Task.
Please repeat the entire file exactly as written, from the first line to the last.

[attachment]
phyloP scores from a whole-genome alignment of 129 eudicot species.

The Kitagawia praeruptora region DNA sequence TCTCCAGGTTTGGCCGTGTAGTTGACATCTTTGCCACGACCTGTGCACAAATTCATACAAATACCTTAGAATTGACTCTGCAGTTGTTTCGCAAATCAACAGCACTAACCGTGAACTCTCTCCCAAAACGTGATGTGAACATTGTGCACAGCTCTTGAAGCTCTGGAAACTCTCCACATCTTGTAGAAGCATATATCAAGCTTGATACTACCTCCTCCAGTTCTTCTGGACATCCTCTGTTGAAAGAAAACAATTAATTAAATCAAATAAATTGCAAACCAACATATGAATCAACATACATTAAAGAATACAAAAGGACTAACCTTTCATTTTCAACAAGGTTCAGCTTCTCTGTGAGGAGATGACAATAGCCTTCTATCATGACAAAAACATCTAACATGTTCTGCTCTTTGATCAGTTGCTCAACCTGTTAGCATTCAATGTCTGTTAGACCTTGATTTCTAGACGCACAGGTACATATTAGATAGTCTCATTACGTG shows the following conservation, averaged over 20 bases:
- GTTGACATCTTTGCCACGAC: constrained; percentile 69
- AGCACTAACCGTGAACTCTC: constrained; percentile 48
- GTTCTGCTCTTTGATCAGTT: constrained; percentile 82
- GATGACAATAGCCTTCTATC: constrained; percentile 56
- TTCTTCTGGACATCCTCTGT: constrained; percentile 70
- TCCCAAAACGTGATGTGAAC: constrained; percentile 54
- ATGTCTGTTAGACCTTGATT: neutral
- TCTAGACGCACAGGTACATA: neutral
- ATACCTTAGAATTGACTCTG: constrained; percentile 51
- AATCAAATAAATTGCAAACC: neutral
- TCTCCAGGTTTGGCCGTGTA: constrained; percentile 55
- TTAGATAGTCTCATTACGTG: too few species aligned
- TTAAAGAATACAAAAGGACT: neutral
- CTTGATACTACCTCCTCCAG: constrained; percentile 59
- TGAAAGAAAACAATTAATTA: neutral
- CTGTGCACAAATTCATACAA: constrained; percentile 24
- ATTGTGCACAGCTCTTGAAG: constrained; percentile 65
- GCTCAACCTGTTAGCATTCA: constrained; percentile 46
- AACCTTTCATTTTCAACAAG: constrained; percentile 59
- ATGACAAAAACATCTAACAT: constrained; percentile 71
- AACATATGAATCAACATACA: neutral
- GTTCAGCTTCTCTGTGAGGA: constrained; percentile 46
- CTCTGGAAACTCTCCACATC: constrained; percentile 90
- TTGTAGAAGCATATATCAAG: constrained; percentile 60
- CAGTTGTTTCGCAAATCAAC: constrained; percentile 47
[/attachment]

phyloP scores from a whole-genome alignment of 129 eudicot species.

The Kitagawia praeruptora region DNA sequence TCTCCAGGTTTGGCCGTGTAGTTGACATCTTTGCCACGACCTGTGCACAAATTCATACAAATACCTTAGAATTGACTCTGCAGTTGTTTCGCAAATCAACAGCACTAACCGTGAACTCTCTCCCAAAACGTGATGTGAACATTGTGCACAGCTCTTGAAGCTCTGGAAACTCTCCACATCTTGTAGAAGCATATATCAAGCTTGATACTACCTCCTCCAGTTCTTCTGGACATCCTCTGTTGAAAGAAAACAATTAATTAAATCAAATAAATTGCAAACCAACATATGAATCAACATACATTAAAGAATACAAAAGGACTAACCTTTCATTTTCAACAAGGTTCAGCTTCTCTGTGAGGAGATGACAATAGCCTTCTATCATGACAAAAACATCTAACATGTTCTGCTCTTTGATCAGTTGCTCAACCTGTTAGCATTCAATGTCTGTTAGACCTTGATTTCTAGACGCACAGGTACATATTAGATAGTCTCATTACGTG shows the following conservation, averaged over 20 bases:
- GTTGACATCTTTGCCACGAC: constrained; percentile 69
- AGCACTAACCGTGAACTCTC: constrained; percentile 48
- GTTCTGCTCTTTGATCAGTT: constrained; percentile 82
- GATGACAATAGCCTTCTATC: constrained; percentile 56
- TTCTTCTGGACATCCTCTGT: constrained; percentile 70
- TCCCAAAACGTGATGTGAAC: constrained; percentile 54
- ATGTCTGTTAGACCTTGATT: neutral
- TCTAGACGCACAGGTACATA: neutral
- ATACCTTAGAATTGACTCTG: constrained; percentile 51
- AATCAAATAAATTGCAAACC: neutral
- TCTCCAGGTTTGGCCGTGTA: constrained; percentile 55
- TTAGATAGTCTCATTACGTG: too few species aligned
- TTAAAGAATACAAAAGGACT: neutral
- CTTGATACTACCTCCTCCAG: constrained; percentile 59
- TGAAAGAAAACAATTAATTA: neutral
- CTGTGCACAAATTCATACAA: constrained; percentile 24
- ATTGTGCACAGCTCTTGAAG: constrained; percentile 65
- GCTCAACCTGTTAGCATTCA: constrained; percentile 46
- AACCTTTCATTTTCAACAAG: constrained; percentile 59
- ATGACAAAAACATCTAACAT: constrained; percentile 71
- AACATATGAATCAACATACA: neutral
- GTTCAGCTTCTCTGTGAGGA: constrained; percentile 46
- CTCTGGAAACTCTCCACATC: constrained; percentile 90
- TTGTAGAAGCATATATCAAG: constrained; percentile 60
- CAGTTGTTTCGCAAATCAAC: constrained; percentile 47